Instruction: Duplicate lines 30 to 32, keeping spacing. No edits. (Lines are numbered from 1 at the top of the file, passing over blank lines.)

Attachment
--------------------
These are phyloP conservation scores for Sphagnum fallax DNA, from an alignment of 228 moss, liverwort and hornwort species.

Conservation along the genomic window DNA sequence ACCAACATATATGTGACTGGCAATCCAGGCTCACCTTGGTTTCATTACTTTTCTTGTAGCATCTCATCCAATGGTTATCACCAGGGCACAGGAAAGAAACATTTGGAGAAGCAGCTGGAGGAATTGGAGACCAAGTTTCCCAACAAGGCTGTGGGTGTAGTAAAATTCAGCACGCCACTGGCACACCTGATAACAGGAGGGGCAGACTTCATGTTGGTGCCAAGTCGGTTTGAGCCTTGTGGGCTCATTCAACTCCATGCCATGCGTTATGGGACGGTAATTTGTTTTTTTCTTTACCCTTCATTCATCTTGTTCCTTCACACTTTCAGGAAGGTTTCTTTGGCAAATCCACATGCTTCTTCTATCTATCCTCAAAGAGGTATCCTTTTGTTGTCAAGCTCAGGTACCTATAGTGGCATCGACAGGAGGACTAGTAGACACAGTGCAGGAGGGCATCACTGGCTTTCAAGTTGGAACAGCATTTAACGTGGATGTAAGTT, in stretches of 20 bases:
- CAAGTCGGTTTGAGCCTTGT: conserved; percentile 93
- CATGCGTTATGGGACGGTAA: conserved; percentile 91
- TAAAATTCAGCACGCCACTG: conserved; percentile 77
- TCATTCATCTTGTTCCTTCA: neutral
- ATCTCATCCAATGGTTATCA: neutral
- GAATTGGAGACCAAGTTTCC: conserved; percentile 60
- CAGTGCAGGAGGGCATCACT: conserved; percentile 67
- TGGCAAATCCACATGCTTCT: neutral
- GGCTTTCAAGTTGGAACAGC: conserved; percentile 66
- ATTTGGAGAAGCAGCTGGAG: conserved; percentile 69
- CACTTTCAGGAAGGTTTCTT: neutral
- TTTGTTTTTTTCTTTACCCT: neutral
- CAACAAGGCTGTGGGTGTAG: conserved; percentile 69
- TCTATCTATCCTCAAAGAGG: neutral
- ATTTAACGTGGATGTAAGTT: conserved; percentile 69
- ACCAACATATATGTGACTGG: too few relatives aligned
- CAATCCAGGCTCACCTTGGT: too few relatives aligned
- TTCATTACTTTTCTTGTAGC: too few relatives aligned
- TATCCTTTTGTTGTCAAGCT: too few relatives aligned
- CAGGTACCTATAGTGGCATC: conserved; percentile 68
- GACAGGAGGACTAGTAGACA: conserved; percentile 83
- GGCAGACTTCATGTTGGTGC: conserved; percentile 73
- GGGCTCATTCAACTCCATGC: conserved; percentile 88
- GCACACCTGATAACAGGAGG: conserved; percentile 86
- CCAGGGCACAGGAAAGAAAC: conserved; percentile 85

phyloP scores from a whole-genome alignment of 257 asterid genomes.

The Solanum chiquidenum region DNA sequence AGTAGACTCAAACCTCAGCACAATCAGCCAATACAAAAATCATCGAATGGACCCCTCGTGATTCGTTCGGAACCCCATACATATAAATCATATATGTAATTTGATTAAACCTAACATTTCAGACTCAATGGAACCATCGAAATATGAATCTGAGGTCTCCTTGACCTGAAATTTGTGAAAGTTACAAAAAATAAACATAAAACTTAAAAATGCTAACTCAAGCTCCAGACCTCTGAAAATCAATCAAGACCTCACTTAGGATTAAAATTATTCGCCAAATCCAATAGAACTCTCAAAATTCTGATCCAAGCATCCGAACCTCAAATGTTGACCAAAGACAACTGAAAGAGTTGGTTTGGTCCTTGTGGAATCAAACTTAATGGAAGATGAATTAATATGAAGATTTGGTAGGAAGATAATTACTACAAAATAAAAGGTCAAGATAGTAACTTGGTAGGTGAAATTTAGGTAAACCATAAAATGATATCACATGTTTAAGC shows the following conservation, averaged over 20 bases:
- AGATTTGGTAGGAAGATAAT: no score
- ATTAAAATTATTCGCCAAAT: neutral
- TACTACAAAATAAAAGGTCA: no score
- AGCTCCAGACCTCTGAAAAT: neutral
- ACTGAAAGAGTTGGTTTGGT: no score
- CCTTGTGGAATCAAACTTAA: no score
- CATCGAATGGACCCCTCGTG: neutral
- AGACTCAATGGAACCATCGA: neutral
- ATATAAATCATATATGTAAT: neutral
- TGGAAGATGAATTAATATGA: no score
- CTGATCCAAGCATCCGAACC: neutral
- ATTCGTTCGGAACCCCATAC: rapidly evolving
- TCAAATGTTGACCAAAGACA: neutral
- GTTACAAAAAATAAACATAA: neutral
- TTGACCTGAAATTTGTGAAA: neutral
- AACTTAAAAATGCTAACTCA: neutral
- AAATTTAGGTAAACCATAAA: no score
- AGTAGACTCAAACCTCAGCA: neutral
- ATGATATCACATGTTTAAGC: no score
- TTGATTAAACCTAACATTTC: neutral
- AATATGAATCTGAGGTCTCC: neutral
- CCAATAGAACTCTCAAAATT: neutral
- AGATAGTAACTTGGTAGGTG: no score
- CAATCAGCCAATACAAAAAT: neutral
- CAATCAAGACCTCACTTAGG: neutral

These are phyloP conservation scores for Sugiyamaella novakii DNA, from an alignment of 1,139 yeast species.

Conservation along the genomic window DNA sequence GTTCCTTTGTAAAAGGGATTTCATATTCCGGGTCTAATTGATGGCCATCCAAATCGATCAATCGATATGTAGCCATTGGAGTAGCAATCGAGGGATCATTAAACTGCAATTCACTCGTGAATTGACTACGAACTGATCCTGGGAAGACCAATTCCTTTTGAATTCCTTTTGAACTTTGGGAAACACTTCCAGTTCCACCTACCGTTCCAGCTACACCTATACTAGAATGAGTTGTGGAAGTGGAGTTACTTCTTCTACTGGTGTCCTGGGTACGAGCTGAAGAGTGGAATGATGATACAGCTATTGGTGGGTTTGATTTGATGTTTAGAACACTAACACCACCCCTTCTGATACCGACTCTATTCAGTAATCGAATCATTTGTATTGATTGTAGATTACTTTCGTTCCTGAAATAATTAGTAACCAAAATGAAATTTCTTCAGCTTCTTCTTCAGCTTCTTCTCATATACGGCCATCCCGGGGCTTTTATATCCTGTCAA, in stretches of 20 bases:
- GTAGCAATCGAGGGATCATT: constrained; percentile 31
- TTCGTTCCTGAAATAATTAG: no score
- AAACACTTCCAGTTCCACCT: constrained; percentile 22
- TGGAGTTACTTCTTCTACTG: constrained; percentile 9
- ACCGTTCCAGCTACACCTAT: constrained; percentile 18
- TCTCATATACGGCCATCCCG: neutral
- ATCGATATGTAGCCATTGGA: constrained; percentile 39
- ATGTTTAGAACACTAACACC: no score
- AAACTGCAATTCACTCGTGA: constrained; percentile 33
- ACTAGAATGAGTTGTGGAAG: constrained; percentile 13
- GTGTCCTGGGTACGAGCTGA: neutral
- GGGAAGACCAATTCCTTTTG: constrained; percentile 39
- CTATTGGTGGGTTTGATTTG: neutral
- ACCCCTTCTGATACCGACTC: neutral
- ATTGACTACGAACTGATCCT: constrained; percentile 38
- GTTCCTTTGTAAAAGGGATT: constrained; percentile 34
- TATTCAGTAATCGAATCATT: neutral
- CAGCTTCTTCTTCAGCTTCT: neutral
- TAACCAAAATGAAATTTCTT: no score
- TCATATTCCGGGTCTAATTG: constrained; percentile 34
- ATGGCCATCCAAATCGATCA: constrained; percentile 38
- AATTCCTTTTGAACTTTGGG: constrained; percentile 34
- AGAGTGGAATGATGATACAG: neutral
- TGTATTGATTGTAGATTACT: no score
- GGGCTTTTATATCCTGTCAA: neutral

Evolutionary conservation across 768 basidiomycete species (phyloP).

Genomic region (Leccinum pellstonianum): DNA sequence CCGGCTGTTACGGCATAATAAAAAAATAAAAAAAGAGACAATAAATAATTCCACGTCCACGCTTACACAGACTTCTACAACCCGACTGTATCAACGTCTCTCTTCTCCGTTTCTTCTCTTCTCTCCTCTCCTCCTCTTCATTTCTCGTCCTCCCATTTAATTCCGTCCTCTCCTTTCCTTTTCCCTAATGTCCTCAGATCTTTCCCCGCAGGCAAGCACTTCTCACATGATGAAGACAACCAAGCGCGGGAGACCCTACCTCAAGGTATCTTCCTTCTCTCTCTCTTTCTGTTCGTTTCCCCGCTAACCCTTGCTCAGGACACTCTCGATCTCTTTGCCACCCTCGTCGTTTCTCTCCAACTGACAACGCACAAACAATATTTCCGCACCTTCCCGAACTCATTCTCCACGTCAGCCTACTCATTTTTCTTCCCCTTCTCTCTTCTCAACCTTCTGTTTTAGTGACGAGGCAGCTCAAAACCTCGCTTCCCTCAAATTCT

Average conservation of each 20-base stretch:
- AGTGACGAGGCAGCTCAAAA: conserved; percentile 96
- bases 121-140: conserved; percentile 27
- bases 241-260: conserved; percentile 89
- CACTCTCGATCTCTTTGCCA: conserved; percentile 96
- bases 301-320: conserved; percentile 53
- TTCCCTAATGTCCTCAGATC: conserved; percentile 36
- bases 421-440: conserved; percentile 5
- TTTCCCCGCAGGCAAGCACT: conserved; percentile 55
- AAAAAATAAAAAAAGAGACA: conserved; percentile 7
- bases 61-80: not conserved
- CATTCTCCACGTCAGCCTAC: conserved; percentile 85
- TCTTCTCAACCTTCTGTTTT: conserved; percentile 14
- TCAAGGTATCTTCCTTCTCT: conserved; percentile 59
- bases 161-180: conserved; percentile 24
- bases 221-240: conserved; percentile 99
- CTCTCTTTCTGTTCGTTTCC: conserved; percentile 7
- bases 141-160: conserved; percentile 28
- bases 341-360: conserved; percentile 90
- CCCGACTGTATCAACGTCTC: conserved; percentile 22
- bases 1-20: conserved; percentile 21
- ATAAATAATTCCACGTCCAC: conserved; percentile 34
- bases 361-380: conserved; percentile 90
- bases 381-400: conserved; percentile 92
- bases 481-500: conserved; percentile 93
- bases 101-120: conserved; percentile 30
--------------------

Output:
- AGATTTGGTAGGAAGATAAT: no score
- ATTAAAATTATTCGCCAAAT: neutral
- TACTACAAAATAAAAGGTCA: no score